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Thursday, September 27, 2012

Philosophy and Philology of Sanskrit works

Are we doing philosophy, when we are trying to understand what jāti means in Bhartṛhari? Consider the following passage from a comment by Aleix Ruiz-Falqués to this post:

I think […] that doxography includes studying the views of old philosophers: http://en.wikipedia.org/wiki/Doxography
What I mean is that when we study (let's say) Kant, we spend more time discussing what he really says than what he says. So instead of learning from Kant, we speculate about Kant, as if unearthing a treasure, as if Kant's philosophy was not explained in Kant's books. In Indian Philosophy there is a lot of doxography. I'm reading right now a book on Bhartṛhari and Dignāga, and I can't believe there are so many different interpretations of the word jāti in Bartrhari (let alone other words in Bhartṛhari, let alone the word jāti in other philosophers). I think that when we spend hours and hours trying to understand what Bhartṛhari means by "jāti", we are doing philology, not philosophy. Philology is great, no doubt. But we should not be confused about this: one can do philology on philosophical texts, and still one is not doing philosophy. I think we should do philosophy, without giving up philology. The first ones that come to my mind are Schopenhauer and Chomsky (among those influential Western thinkers who benefited from Indian ideas). I have no special sympathy for any of them, but still, they are or were modern thinkers and they did/do not read Indian Philosophy esoterically (emphasis added by me, EF). 

This is a very important point and I am grateful to Aleix for being brave enough to raise it. Personally speaking (see also the last paragraph below), I tend to think that trying to understand what Kant really meant is not just philology, because understanding requires the exercise of one's critical thinking. But let me be more precise:

  • Suppose I try to understand what Dharmakīrti means while referring to the non-conceptual perception of a patch of blue. Now suppose that I dive into the concept of "blue" (nīla) and read kāvya and other texts to understand what exactly is meant by this term in Sanskrit (speculating about the fact that it must be a darker blue than the one of the sky in a sunny day, given that Kṛṣṇa's complexion is said to be so black that it becomes blue and so on). This is a valuable exercise, one for which one needs to know texts and context and it is part of philology.
  • Suppose, by contrast, that I choose to focus on "non-conceptual perception" (nirvikalpapratyakṣa). I might need to read a lot of Dharmakīrti, and of Kumārila's criticism against it. In several cases (e.g., in Taber's Kumārila On Perception), one will also consider the concept of perception in Russell and in several other contemporary philosophers. Would not you say that this is part of a philosophical enterprise? 
More in general,

  • does not philosophy amount (also) to "thinking clearly" (the definition is Daya Krishna's)?
  • is exegesis not part of philosophy (at least after H.-G. Gadamer)?

This does not mean to say that we should only pause on terms and forget about the broader picture. On the contrary, we can only understand the meaning of each key-term of a philosopher once we have understood her whole thinking. But assuming that this is by itself clear might be misleading. I am personally not convinced by the idea that Kant is crystal clear and that one only needs to read him in order to understand him. Not to speak about Dharmakīrti, whose context was so far away from ours that we surely need plenty of philological work to reconstruct it and whose contribution needs plenty of philosophical efforts in order to be evaluated.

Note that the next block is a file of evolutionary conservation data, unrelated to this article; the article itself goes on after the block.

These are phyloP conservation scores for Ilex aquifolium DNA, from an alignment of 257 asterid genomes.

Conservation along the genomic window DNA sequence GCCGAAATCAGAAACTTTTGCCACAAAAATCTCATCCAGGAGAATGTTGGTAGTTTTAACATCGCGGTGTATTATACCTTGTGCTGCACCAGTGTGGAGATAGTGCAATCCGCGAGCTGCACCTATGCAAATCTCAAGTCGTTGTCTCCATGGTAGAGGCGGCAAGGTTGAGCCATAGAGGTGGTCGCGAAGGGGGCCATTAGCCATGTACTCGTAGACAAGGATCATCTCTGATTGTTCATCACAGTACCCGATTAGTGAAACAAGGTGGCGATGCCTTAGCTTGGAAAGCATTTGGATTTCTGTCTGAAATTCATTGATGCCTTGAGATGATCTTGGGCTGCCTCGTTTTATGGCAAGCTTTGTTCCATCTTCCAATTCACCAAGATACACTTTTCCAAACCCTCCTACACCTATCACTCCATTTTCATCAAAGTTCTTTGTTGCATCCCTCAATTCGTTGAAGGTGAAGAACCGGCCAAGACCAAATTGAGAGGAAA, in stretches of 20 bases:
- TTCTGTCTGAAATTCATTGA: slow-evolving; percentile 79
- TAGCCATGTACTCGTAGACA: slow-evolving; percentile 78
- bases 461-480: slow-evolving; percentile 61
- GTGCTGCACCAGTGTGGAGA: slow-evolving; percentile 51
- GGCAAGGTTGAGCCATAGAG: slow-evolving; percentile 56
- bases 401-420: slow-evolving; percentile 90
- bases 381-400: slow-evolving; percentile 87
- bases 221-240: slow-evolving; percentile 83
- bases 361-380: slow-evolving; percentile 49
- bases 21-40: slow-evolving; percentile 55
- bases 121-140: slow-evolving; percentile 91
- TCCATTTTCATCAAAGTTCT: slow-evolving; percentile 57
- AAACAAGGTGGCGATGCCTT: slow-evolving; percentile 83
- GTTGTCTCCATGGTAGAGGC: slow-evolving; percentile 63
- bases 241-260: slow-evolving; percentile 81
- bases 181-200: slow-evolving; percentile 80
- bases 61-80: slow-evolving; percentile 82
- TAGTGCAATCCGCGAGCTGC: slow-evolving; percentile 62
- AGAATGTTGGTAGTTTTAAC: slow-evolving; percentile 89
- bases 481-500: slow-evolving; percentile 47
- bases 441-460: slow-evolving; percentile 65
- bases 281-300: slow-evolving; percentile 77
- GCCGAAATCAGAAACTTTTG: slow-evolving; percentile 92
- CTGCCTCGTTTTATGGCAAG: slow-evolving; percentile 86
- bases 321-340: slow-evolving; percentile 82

Moreover,

  • it is probably true that in most countries of Europe Indian philosophers are examined overwhelmingly from a philological point of view,
  • but elsewhere they are dealt with "philosophically" almost independently of what they actually said.

It lies on the shoulders of researchers to find a suitable balance. Have you found it? Which authors do you think did find it? I have my own list, if someone is interested.

(When I read Aleix' comment, I could not help thinking "touchée", since I am exactly working on an article where I discuss the meaning of jāti (vyakti, artha, viṣaya, piṇḍa… and various other terms related to the semantic sphere of "meaning" and "referent") in Jayanta, thus be warned: I might be biased.)

The post which originated this interesting discussion is this one. For my own thoughts on philosophy vs. history of philosophy, see this post.

2 comments:

ombhurbhuva said...

Is this fine parsing and analysis a feature of the Indian tradition and a sort of idea that Sanskrit is a divine language in which words (Vedic words) capture truth and in some sense create that truth. Understanding the word in all its contexts is then taken to coincide with a full understanding of the reality. That view however does not account for creativity in philosophical understanding, it may even deny it. Words on their own mean not very much, shading and full light on their meaning is given in sentences and propositions. How much more that is useful, for Advaita, can be said about ‘upadhi’ and ‘adhyasa’? Now is the time to think through the variant meanings and get a sense of what is coherent with a complete picture. Or what does cause mean? or necessity? for Hume or for Aristotle?

elisa freschi said...

Thanks for the remark. You are right, I should have specified that while discussing the second case (nirvikalpapratyakṣa) I was not talking about single words, but rather words in their philosophical contexts. Personally, I do not believe in the etymon as the real truth of a word.

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